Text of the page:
Can ‘geostrategic retreat from internationalism’ be reversed?


The geostrategic retreat from internationalism by the United States is consistent with a broader political trend, The Washington Post’s Michael Gerson contends:

Summarizing recent survey data [in the National Endowment for Democracy’s Journal of Democracy], researchers Roberto Stefan Foa and Yascha Mounk conclude: “Citizens in a number of supposedly consolidated democracies in North America and Western Europe have not only grown more critical of their political leaders. Rather, they have also become more cynical about the value of democracy as a political system, less hopeful that anything they do might influence public policy, and more willing to express support for authoritarian alternatives.”

“The fear of making things worse has paralyzed the United States from trying to make things better,” said Russian dissident Garry Kasparov in recent congressional testimony (above).

“The tools of internationalism — a strong military, strong alliances, strong international institutions, strong support for global development and democracy promotion — have a considerable cost,” Gerson adds.

US vice-president Michael Pence pledged the unwavering support of Washington for Nato, promising to hold Russia to account for its aggression in Ukraine, The Financial Times reports:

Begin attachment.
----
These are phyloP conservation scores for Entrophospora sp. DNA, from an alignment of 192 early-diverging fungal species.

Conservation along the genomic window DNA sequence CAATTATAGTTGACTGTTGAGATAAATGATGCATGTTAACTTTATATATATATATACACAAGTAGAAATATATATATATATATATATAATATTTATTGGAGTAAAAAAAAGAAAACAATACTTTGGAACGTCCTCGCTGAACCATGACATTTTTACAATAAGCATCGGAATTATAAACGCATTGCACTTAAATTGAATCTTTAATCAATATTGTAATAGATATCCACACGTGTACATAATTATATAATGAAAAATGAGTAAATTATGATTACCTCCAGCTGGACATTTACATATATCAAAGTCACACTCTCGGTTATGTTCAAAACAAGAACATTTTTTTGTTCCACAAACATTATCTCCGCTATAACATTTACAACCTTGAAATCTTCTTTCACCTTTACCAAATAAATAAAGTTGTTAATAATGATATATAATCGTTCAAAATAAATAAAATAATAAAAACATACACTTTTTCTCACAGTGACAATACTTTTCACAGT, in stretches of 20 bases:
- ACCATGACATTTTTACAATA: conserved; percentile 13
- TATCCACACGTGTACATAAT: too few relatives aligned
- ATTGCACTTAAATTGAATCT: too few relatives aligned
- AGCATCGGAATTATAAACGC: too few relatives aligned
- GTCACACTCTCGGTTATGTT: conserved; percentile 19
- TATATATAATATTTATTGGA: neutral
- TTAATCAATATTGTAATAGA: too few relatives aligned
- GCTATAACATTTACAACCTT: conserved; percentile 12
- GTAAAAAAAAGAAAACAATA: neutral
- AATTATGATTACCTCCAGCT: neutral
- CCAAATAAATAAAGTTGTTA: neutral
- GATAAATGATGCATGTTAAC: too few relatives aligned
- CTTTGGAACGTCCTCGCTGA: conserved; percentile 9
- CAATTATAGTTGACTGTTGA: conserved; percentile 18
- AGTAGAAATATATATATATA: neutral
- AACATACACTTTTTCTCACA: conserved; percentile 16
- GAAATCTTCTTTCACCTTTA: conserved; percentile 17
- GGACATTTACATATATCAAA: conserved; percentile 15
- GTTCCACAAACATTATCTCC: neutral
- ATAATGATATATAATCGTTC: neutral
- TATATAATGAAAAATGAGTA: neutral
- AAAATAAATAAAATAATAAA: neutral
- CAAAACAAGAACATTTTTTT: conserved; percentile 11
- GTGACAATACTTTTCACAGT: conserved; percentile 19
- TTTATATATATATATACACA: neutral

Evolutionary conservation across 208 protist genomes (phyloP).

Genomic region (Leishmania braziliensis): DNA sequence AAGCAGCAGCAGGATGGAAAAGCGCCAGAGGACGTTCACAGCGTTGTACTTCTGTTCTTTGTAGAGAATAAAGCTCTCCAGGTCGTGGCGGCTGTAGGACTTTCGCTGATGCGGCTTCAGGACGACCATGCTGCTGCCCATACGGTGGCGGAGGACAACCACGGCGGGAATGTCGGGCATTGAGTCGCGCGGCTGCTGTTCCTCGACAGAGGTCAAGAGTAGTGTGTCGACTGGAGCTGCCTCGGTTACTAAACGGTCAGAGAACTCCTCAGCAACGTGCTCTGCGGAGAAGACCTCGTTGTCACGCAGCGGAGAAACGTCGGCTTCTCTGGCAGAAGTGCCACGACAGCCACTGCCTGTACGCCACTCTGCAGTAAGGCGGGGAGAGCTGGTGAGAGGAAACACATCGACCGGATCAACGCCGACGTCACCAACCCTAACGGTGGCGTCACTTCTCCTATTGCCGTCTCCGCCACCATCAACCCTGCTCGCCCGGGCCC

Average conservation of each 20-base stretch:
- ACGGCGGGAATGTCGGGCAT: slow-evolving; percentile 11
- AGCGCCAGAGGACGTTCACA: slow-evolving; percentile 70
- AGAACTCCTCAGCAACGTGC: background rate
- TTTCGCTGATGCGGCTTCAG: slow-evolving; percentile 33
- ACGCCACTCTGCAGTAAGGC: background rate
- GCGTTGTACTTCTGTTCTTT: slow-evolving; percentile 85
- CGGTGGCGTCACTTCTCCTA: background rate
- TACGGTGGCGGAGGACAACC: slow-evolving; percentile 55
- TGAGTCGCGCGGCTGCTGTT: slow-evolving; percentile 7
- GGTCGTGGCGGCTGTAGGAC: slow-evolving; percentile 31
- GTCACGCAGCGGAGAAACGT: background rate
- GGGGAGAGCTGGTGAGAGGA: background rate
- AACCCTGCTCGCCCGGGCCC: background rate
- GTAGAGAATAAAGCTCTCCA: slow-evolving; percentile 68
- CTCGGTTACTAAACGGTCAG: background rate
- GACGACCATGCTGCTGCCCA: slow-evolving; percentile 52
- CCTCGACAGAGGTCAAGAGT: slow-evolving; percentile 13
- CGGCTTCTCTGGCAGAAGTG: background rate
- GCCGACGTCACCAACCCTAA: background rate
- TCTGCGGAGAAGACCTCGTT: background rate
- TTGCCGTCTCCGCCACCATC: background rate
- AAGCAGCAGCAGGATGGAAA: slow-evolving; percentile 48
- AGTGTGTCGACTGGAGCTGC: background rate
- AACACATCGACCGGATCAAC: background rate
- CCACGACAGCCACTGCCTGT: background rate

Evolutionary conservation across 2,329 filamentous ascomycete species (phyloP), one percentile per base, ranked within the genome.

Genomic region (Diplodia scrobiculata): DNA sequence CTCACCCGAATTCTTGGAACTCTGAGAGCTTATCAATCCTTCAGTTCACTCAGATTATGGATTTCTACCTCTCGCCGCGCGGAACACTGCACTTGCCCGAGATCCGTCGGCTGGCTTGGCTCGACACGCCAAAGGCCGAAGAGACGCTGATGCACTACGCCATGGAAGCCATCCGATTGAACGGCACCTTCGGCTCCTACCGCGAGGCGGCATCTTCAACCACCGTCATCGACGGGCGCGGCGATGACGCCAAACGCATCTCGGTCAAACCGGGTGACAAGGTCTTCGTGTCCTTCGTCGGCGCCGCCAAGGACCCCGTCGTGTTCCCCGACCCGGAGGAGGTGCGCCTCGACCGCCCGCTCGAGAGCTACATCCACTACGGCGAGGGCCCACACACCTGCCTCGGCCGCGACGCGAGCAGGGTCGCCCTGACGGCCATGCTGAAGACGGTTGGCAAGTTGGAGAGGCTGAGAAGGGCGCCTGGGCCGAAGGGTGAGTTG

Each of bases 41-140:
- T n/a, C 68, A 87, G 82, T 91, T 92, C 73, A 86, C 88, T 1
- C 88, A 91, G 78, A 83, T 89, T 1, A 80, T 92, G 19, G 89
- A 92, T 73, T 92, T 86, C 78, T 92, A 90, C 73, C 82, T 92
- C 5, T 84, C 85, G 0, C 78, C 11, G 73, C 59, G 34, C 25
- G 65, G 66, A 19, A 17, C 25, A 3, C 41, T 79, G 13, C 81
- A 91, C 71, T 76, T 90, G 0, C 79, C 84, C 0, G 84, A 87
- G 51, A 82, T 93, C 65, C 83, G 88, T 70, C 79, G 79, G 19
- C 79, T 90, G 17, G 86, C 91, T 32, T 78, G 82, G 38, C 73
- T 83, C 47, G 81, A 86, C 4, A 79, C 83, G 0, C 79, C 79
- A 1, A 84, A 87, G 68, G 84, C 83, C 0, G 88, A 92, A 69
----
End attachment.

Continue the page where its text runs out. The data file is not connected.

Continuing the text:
His impassioned declaration of US solidarity at the Munich Security Conference on Saturday followed a defense of multilateralism from German chancellor Angela Merkel. In a tub-thumping speech to European allies that invoked the thousands of American war dead on European soil and recalled the neoconservative rhetoric of the George W Bush presidency, Mr Pence said President Donald Trump would “restore the arsenal of democracy”.

Pence sought to reassure European allies with speeches at NATO and the EU that stressed a dedication to the values of freedom and democracy that bind the U.S. with its allies, Politico reports.

“The United States’ commitment to the European Union is steadfast and enduring,” he told the European Council in Brussels on Monday. “We are separated by an ocean, but we are joined by a common heritage, and by a common commitment to freedom, democracy and to the rule of law, and we are confident that bond will endure and grow in the years ahead.”

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